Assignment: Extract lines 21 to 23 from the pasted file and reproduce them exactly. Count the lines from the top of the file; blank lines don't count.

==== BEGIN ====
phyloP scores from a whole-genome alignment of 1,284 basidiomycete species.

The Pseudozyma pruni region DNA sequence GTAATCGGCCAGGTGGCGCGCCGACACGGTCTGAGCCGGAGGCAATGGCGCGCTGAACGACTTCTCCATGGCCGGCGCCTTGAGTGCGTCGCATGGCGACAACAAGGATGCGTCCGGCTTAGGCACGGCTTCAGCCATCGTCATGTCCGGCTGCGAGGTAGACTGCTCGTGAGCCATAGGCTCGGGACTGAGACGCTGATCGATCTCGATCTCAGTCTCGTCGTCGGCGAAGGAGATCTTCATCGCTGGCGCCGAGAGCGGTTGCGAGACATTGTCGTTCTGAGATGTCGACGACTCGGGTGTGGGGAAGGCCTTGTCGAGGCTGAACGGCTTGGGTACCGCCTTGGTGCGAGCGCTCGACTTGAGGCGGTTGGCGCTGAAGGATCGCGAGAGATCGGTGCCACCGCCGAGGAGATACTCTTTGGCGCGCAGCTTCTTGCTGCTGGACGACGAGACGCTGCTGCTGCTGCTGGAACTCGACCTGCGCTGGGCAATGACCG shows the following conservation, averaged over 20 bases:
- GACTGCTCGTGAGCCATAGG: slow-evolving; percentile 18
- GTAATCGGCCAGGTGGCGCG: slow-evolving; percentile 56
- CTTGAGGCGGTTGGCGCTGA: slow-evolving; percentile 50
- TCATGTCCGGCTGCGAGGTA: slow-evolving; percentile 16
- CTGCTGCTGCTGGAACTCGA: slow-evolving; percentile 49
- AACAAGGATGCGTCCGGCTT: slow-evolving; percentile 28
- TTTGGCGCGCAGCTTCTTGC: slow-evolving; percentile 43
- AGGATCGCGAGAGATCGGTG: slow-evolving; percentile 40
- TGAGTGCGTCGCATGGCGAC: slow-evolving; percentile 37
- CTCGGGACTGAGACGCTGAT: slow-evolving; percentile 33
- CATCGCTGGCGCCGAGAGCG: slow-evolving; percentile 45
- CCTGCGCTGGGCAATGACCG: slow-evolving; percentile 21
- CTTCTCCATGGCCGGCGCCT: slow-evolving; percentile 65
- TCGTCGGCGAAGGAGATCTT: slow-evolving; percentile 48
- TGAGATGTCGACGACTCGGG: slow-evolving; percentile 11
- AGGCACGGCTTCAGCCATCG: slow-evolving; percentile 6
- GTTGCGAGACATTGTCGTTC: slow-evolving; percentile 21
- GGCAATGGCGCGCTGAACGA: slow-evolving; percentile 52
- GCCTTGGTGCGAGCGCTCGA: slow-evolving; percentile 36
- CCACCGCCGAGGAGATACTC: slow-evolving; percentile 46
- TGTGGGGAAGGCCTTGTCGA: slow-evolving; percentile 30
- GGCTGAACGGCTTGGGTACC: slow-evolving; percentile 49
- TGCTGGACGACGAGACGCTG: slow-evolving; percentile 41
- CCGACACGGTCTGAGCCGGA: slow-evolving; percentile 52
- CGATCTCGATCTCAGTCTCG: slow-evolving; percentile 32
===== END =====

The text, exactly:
- GCCTTGGTGCGAGCGCTCGA: slow-evolving; percentile 36
- CCACCGCCGAGGAGATACTC: slow-evolving; percentile 46
- TGTGGGGAAGGCCTTGTCGA: slow-evolving; percentile 30